white 
perfume 
only, 

from the ashes 
then 
thou wilt rise and thou 
wilt come to her and brush 

the mischief from her eyes and fold 
her 
mouth the new 
flower with 

thy unimaginable 
wings,where dwells the breath 
of all persisting stars 



How Do I Love Thee? (Sonnet 43) - Elizabeth Barrett Browning

How do I love thee? Let me count the ways.
I love thee to the depth and breadth and height
My soul can reach, when feeling out of sight
For the ends of being and ideal grace.
I love thee to the level of every day's
Most quiet need, by sun and candle-light.
I love thee freely, as men strive for right.
I love thee purely, as they turn from praise.
I love thee with the passion put to use
In my old griefs, and with my childhood's faith.
I love thee with a love I seemed to lose
With my lost saints. I love thee with the breath,
Smiles, tears, of all my life; and, if God choose,
I shall but love thee better after death.


What Was Told, That - Rumi

What was said to the rose that made it open was said
to me here in my chest. 

What was told the cypress that made it strong
and straight, what was

whispered the jasmine so it is what it is, whatever made
sugarcane sweet, whatever

was said to the inhabitants of the town of Chigil in
Turkestan that makes them

so handsome, whatever lets the pomegranate flower blush
like a human face, that is

being said to me now. I blush. Whatever put eloquence in
language, that's happening here.

The great warehouse doors open; I fill with gratitude,
chewing a piece of sugarcane, 

in love with the one to whom every that belongs!

Love - Elizabeth Barrett Browning

 
We cannot live, except thus mutually
We alternate, aware or unaware,
The reflex act of life: and when we bear
Our virtue onward most impulsively,
Most full of invocation, and to be
Most instantly compellant, certes, there
We live most life, whoever breathes most air
And counts his dying years by sun and sea.
But when a soul, by choice and conscience, doth
Throw out her full force on another soul,
The conscience and the concentration both make
mere life, Love. For Life in perfect whole
And aim consummated, is Love in sooth,
As nature's magnet-heat rounds pole with pole.

When You are Old - Yeats

 
When you are old and grey and full of sleep,
And nodding by the fire, take down this book,
And slowly read, and dream of the soft look
Your eyes had once, and of their shadows deep;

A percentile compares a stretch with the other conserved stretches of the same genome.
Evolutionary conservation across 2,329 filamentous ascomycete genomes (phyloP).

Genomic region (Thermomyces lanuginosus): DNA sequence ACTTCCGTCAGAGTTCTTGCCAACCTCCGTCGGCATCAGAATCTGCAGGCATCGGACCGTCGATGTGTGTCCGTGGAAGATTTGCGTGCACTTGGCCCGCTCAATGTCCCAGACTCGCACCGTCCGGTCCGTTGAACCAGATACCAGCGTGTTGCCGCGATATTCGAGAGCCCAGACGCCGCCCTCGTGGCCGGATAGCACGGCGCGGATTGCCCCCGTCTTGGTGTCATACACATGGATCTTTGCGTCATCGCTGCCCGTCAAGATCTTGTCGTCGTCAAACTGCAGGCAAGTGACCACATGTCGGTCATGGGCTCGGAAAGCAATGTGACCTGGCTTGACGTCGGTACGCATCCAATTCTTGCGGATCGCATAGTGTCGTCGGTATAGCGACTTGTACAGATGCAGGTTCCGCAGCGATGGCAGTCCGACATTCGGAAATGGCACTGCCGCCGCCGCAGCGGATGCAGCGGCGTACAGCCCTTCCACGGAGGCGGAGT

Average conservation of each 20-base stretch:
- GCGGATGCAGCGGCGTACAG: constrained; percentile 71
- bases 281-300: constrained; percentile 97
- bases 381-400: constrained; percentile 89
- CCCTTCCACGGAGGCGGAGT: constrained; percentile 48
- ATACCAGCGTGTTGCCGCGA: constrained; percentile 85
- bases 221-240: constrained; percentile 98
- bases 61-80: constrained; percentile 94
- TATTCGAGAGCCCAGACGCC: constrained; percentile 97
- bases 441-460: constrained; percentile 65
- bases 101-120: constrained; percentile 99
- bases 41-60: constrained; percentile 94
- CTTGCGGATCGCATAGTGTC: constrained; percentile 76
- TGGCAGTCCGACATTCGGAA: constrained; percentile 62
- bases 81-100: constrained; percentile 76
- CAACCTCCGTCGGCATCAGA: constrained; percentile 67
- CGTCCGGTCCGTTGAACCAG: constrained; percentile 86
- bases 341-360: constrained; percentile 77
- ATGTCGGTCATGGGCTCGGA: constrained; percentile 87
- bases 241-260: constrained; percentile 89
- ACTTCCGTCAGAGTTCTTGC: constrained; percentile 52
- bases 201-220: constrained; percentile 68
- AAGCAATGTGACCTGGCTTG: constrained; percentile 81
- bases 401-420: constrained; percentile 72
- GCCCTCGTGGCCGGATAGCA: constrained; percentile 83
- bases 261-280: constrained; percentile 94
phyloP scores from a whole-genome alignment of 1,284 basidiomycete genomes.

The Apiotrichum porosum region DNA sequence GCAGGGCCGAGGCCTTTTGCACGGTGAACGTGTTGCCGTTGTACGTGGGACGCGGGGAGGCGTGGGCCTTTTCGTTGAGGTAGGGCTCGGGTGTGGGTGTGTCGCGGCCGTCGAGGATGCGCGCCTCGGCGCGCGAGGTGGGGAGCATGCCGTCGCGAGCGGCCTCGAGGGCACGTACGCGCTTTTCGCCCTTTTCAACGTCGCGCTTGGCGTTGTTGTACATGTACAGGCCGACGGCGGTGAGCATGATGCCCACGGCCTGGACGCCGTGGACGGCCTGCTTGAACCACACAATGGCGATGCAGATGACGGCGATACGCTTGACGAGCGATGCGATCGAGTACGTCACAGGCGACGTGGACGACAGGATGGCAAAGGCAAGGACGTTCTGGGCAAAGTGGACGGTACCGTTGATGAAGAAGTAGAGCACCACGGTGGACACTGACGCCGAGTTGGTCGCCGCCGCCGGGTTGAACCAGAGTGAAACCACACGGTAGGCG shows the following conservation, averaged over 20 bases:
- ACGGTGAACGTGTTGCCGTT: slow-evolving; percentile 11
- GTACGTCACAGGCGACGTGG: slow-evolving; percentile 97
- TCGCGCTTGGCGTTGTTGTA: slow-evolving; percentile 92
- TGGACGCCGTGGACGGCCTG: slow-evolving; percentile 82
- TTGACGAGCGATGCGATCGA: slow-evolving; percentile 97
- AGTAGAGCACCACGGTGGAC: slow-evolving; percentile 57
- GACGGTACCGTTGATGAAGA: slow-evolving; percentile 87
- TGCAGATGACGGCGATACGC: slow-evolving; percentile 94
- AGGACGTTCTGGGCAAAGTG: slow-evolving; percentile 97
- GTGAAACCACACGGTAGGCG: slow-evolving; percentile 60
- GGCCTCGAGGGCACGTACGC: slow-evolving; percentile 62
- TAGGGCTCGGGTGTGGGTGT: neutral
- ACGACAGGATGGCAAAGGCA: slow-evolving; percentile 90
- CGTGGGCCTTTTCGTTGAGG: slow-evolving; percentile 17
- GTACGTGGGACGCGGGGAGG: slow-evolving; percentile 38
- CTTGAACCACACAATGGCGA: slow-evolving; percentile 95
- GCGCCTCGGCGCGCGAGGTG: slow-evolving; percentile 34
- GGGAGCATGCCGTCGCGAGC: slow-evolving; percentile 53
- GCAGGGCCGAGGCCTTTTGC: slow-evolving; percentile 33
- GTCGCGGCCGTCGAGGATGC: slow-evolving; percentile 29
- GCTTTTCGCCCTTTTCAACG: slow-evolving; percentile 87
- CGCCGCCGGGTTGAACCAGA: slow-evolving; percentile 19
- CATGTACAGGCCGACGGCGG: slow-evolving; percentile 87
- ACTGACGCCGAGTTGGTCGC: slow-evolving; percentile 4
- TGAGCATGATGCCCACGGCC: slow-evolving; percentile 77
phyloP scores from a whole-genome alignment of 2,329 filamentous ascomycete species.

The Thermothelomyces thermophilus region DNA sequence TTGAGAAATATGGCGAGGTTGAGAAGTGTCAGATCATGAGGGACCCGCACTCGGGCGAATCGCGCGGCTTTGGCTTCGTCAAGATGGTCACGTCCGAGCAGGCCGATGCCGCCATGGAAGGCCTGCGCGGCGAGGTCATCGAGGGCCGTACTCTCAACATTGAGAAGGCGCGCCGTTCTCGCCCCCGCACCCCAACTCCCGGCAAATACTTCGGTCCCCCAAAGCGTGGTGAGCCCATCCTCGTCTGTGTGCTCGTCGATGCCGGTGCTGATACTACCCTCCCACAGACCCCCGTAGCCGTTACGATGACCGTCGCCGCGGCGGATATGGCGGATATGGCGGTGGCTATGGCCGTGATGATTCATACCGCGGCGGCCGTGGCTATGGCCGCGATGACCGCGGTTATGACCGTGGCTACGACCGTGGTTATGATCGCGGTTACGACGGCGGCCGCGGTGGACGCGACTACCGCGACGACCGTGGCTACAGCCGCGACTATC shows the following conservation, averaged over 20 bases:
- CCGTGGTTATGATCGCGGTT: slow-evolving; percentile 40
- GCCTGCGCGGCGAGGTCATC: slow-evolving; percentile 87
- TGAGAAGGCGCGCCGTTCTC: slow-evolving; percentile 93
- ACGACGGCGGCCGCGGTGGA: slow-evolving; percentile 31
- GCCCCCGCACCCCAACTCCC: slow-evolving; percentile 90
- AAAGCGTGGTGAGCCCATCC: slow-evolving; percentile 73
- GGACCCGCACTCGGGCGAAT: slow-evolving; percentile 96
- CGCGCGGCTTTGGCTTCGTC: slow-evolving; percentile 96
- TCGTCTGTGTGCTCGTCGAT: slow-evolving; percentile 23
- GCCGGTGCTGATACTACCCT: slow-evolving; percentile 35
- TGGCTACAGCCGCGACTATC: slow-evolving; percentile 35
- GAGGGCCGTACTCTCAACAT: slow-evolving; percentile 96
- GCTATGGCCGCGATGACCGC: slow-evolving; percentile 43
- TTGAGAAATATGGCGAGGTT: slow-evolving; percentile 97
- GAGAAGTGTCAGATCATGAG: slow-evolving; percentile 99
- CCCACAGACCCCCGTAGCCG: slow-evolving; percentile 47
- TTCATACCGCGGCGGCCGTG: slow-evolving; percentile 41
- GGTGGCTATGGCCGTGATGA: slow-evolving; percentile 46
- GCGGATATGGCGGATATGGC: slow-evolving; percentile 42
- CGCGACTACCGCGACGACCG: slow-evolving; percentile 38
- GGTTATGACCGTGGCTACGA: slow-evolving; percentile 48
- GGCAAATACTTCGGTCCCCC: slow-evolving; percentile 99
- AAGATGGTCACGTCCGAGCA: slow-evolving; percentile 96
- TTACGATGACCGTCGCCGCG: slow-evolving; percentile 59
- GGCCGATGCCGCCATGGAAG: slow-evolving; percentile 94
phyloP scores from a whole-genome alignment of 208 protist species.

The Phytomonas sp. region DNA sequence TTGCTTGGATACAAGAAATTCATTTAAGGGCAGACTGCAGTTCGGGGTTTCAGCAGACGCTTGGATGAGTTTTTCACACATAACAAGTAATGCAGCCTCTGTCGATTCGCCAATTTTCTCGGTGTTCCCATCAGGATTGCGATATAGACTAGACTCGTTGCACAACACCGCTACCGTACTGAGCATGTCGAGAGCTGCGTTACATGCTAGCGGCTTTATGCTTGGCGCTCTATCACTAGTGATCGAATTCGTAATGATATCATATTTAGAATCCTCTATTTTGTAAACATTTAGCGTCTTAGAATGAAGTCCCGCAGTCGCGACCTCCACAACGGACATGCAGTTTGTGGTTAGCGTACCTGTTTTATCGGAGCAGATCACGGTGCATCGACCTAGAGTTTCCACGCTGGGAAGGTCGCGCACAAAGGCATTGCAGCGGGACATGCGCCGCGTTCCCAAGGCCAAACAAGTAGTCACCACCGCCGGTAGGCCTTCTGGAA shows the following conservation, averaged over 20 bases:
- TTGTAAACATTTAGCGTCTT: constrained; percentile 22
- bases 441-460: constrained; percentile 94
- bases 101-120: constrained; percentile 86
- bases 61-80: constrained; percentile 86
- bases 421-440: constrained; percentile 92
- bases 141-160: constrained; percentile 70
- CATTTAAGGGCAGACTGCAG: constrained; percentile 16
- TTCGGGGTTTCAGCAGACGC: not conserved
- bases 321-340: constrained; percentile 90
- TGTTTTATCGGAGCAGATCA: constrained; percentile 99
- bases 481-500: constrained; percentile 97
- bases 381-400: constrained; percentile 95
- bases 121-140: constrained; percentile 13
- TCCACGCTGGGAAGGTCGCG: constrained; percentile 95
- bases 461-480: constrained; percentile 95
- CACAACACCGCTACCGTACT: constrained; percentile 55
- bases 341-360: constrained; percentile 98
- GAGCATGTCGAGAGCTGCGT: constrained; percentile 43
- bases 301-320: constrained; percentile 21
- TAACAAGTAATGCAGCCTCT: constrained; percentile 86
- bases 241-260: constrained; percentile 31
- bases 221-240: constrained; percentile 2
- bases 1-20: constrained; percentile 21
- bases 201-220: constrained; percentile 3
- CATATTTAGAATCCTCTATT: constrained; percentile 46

How many loved your moments of glad grace,
And loved your beauty with love false or true,
But one man loved the pilgrim soul in you,
And loved the sorrows of your changing face;

And bending down beside the glowing bars,
Murmur, a little sadly, how Love fled
And paced upon the mountains overhead
And hid his face amid a crowd of stars

A DittySir Philip Sidney


My true-love hath my heart, and I have his,
By just exchange one to the other given: 
I hold his dear, and mine he cannot miss, 
There never was a better bargain driven: 
   My true-love hath my heart, and I have his.

His heart in me keeps him and me in one, 
My heart in him his thoughts and senses guides: 
He loves my heart, for once it was his own, 
I cherish his because in me it bides: 
   My true-love hath my heart, and I have his.


Let me not to the marriage of true minds (Sonnet 116) - Shakespeare

 
Let me not to the marriage of true minds   
Admit impediments. Love is not love   
Which alters when it alteration finds,   
Or bends with the remover to remove:   
O, no! it is an ever-fixed mark, 
That looks on tempests and is never shaken;   
It is the star to every wandering bark,   
Whose worth’s unknown, although his height be taken.   
Love ’s not Time’s fool, though rosy lips and cheeks   
Within his bending sickle’s compass come;
Love alters not with his brief hours and weeks,   
But bears it out even to the edge of doom.   
  If this be error, and upon me prov’d,   
  I never writ, nor no man ever lov’d.

from Love Song - Rilke
Everything that touches us, me and you,
takes us together like a violin's bow,
which draws one voice out of two separate strings.
Upon what instrument are we two spanned?
And what musician holds us in his hand?
Oh sweetest song.

from First Poems - Rilke
Understand, I’ll slip quietly
Away from the noisy crowd
When I see the pale
Stars rising, blooming over the oaks
I’ll pursue solitary pathways
Through the pale twilit meadows,
With only this one dream:
You come too.


Thank You For Your Friendship and Love - Nicholas Gordon
Thank you for your friendship and your love.
However life may turn, this gift will be
A mountain that has made my river bend,
Nor will it flow the same way to the sea.
Knowing you is something I'm made of.
Years will not this part of me remove.
One lives for just a brief eternity,
Understanding truths that never end.

Based on the "Tao Te Ching” - Lao Tzu

Explore and discover that which is within.
When we find ourselves, we are more easily found by others.
Without words, without even understanding,
lovers find each other.
The moment of finding is always a surprise,
like meeting an old friend never before known.
Life and marriage are a wondrous journey,
ever unfolding an opportunity
to rediscover ourselves and our beloved
again and again for even on a shared journey
the only thing constant is change.
Embrace it and let it lead you
to many a glorious tomorrow.

Love’s Philosophy - Shelley 


The fountains mingle with the river,

And the rivers with the ocean;

The winds of heaven mix forever

With a sweet emotion;

Nothing in the world is single;

All things by a law divine

In another's being mingle--

Why not I with thine?

 

See, the mountains kiss high heaven,

And the waves clasp one another;

No sister flower could be forgiven

If it disdained its brother;

And the sunlight clasps the earth,

And the moonbeams kiss the sea;--

What are all these kissings worth,

If thou kiss not me?